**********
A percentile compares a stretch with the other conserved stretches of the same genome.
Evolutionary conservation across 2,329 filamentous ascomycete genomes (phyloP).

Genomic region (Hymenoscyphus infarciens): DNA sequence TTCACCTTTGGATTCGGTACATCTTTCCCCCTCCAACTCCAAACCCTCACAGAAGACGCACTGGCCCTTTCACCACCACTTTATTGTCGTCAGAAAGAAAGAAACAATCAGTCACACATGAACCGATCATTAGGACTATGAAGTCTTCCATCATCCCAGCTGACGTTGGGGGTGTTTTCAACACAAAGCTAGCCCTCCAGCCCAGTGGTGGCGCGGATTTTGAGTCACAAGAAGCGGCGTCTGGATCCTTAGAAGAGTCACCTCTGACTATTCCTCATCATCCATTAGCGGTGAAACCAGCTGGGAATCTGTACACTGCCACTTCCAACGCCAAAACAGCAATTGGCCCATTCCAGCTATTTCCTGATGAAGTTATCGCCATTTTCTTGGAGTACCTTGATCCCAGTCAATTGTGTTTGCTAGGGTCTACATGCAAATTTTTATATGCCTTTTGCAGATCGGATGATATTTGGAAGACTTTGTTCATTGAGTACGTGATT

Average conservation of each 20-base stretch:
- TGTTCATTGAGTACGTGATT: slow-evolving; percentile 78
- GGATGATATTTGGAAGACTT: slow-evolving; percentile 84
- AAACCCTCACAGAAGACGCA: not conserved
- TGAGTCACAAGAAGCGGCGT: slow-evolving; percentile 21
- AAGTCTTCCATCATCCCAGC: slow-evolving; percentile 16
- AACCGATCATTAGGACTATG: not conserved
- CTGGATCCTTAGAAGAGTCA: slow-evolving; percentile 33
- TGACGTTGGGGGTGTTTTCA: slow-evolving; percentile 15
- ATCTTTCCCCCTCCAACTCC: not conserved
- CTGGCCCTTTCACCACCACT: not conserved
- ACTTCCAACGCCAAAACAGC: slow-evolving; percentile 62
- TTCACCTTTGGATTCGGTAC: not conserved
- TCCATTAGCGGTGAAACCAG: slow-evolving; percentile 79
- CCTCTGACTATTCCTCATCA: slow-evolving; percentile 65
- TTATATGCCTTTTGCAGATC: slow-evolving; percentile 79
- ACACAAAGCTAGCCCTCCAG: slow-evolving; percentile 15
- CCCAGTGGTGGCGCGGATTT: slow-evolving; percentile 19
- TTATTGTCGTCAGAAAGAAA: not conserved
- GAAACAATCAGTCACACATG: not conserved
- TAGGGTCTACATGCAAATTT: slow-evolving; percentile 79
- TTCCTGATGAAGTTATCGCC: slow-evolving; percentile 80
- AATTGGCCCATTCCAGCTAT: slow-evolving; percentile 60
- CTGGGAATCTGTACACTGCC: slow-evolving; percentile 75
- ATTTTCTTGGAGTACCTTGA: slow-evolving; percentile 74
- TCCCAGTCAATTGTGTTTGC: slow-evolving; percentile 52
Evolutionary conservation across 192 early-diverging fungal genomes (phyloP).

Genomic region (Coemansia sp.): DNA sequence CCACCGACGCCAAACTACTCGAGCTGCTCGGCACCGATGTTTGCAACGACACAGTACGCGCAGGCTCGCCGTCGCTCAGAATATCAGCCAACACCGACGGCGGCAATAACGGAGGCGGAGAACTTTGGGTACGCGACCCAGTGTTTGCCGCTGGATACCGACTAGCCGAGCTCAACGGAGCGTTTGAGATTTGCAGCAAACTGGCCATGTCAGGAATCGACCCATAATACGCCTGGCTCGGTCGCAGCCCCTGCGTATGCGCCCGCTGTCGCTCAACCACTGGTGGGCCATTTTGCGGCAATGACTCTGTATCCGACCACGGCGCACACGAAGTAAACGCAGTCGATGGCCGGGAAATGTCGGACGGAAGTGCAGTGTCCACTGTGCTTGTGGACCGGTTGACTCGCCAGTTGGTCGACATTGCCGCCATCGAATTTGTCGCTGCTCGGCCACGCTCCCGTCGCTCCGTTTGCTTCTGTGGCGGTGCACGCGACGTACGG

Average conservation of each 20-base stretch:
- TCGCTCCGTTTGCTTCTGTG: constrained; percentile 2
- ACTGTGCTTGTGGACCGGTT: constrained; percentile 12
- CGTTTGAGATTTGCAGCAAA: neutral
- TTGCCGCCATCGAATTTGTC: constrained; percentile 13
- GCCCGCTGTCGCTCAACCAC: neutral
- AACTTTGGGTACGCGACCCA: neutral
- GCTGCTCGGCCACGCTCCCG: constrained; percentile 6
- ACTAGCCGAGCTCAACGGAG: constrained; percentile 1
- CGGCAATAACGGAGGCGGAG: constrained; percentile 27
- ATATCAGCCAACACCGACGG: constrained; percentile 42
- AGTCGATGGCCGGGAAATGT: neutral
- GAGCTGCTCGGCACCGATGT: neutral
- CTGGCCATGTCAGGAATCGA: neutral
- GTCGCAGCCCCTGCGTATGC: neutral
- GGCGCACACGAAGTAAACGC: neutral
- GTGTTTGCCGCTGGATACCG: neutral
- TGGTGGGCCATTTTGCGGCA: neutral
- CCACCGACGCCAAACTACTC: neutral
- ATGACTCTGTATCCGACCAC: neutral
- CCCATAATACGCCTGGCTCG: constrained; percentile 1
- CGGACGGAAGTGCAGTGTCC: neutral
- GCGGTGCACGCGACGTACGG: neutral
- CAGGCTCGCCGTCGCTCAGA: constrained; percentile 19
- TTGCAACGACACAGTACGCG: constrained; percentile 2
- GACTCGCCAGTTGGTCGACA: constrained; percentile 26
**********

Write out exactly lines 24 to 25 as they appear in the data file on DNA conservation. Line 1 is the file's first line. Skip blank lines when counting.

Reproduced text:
- TAGGGTCTACATGCAAATTT: slow-evolving; percentile 79
- TTCCTGATGAAGTTATCGCC: slow-evolving; percentile 80